Date of Award


Document Type


Degree Name

Master of Science


Department of Systems Engineering and Management

First Advisor

David M. Kempisty, PhD.


This research investigated the efficacy of granular activated carbon (GAC) as a method to treat water impacted with aqueous film forming foam (AFFF) after a firefighting response. Bench-top experiments were conducted and compared to field scale adsorber performance removing mg/L concentrations of PFAS in water contaminated with Military Specification AFFF. Batch tests compared four adsorbents, and determined Calgon F600 GAC and Rembind Plus mixed carbon media had the greatest perfluorooctane sulfonate (PFOS) capacities. Additional batch isotherm experiments using AFFF and higher PFOS concentrations (mg/L) indicated larger amounts of GAC are required (>30mg/L) for effective removal. Full-scale testing simulated an expedited means of treating AFFF impacted waters with Calgon Flowsorb drums containing F600 GAC and effectively removed PFAS below detection limits for 4,365 gallons of water. Bench-top flow-through experiments used rapid small-scale columns (RSSCTs) to predict full-scale treatment performance. RSSCT experiments exceeded full-scale capacity and breakthrough to 10%, 50% and 75% of influent PFOS concentrations were observed at 577, 1173 and 2215 bed volumes. Toxicity testing indicated AFFF impacted water and treated RSSCT effluent have no adverse, short-term impact on microbial health in activated sludge. The results will be used to determine effective emergency response treatment techniques.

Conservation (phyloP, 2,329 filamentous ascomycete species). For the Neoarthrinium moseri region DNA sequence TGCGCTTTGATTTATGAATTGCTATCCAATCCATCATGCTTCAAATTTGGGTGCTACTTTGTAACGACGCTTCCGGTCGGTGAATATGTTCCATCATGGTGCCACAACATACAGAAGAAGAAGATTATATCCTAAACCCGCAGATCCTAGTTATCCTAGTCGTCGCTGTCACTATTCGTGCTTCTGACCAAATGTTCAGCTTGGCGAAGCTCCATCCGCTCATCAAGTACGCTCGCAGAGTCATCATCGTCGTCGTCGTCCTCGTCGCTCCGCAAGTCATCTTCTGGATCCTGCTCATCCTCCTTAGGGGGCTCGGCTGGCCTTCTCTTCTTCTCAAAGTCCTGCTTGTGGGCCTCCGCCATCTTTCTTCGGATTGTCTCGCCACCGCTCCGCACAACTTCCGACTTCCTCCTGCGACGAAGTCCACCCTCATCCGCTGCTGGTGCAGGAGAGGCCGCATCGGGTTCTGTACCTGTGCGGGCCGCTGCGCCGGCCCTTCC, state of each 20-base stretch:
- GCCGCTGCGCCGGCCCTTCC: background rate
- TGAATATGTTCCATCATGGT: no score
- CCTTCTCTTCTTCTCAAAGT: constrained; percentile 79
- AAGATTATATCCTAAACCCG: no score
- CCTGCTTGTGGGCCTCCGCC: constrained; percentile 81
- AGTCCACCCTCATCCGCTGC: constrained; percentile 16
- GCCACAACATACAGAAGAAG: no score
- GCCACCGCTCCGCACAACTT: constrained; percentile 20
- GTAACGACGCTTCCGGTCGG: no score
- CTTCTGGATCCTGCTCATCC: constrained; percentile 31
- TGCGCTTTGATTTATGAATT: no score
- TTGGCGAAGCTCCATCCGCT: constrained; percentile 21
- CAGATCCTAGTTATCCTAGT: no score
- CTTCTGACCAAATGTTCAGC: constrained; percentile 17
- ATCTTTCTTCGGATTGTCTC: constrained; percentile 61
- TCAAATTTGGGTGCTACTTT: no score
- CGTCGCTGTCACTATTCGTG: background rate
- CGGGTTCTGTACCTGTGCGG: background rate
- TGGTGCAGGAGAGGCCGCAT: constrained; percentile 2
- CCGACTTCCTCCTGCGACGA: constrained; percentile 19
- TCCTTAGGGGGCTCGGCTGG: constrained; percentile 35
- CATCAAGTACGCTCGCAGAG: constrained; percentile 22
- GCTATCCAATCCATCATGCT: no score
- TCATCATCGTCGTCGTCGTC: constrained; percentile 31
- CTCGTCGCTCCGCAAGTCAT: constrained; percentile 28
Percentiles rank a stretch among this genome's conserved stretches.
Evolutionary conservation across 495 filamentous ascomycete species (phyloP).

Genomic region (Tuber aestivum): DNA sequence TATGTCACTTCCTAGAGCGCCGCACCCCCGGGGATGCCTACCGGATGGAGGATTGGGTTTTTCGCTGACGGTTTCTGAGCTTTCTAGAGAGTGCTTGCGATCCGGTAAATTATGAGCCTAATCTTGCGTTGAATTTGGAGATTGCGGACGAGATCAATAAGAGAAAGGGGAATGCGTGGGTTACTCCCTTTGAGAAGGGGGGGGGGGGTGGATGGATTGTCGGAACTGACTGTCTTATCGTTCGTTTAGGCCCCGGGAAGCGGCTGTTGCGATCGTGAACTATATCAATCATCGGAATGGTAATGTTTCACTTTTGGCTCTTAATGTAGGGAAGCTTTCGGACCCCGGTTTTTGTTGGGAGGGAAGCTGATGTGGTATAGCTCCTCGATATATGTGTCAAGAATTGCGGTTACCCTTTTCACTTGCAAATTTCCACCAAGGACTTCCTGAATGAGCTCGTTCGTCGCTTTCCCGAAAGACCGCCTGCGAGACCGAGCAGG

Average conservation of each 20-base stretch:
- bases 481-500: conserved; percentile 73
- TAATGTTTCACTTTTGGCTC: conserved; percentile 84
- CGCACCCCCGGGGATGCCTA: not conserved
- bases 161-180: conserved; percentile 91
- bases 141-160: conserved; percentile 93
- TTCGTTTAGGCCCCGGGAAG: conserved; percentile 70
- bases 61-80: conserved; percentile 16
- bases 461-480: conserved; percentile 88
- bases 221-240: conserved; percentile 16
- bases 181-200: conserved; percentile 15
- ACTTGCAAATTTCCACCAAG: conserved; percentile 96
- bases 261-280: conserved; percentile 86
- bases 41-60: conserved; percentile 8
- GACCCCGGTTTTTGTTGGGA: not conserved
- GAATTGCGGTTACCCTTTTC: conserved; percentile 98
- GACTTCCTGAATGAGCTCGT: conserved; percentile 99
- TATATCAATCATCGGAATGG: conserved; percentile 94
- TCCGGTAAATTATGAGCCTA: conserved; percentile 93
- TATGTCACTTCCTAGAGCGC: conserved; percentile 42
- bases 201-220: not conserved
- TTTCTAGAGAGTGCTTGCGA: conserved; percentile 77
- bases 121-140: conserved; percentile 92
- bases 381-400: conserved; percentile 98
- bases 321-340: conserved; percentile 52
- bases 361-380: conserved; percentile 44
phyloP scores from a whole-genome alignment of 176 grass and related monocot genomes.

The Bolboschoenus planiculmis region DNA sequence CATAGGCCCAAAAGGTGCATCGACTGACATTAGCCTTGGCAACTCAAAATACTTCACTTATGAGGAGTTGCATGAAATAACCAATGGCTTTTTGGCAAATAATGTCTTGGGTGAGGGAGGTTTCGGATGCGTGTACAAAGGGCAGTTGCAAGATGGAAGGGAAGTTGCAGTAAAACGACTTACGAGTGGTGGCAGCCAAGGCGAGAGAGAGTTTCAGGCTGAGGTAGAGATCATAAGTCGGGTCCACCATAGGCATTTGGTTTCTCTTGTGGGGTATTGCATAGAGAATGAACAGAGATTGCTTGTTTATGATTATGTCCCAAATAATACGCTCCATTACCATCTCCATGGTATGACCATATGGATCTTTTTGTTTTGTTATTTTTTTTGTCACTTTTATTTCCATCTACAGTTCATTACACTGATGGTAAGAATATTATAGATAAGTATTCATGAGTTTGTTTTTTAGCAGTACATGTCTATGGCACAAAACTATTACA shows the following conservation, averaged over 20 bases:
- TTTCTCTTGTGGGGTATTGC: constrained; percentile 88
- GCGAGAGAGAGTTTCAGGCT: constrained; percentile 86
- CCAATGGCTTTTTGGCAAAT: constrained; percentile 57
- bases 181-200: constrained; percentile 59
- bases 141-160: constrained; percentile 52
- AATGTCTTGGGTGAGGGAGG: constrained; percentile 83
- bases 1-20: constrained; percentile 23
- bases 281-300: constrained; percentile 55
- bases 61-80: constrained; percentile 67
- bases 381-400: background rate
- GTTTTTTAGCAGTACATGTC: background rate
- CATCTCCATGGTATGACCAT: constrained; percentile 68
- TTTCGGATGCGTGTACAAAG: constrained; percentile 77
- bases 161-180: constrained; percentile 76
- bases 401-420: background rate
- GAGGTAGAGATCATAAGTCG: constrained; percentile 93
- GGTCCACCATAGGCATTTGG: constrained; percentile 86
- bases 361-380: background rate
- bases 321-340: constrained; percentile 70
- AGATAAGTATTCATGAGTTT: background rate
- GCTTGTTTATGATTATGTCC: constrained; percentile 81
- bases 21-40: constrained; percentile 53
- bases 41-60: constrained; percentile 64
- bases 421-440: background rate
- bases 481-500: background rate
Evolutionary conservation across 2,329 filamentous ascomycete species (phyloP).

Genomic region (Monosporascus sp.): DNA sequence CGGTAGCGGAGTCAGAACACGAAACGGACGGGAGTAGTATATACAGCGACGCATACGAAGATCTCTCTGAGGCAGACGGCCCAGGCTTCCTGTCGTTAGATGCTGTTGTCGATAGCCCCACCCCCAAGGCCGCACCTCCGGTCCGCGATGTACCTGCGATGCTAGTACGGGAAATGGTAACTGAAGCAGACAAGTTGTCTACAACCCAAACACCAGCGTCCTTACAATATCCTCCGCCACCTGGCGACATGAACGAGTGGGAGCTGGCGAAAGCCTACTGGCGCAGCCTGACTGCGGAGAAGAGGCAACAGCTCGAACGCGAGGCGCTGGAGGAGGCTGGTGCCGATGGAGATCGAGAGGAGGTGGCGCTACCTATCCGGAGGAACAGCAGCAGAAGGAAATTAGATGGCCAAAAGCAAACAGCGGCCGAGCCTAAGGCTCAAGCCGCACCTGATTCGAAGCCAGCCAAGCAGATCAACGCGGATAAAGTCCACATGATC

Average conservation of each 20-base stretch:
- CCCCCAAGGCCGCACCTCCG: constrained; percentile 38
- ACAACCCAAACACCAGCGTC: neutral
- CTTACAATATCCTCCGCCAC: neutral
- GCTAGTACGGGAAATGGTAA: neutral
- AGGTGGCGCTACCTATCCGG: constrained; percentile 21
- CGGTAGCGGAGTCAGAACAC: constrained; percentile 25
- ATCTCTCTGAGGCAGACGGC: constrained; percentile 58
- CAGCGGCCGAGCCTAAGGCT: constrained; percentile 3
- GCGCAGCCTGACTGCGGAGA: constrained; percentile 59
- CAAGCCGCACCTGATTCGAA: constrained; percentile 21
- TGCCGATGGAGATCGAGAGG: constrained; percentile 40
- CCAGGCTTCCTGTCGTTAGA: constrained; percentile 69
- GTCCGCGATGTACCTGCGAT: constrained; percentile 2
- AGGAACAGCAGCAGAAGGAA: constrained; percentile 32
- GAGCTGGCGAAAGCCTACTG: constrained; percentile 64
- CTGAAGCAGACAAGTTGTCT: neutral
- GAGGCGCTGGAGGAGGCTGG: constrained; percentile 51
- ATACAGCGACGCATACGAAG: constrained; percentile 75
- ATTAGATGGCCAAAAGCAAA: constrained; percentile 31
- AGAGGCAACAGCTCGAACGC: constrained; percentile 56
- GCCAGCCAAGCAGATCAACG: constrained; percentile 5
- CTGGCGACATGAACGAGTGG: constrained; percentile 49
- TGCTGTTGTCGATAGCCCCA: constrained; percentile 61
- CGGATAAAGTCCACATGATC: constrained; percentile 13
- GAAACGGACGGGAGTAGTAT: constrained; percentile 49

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DTIC Accession Number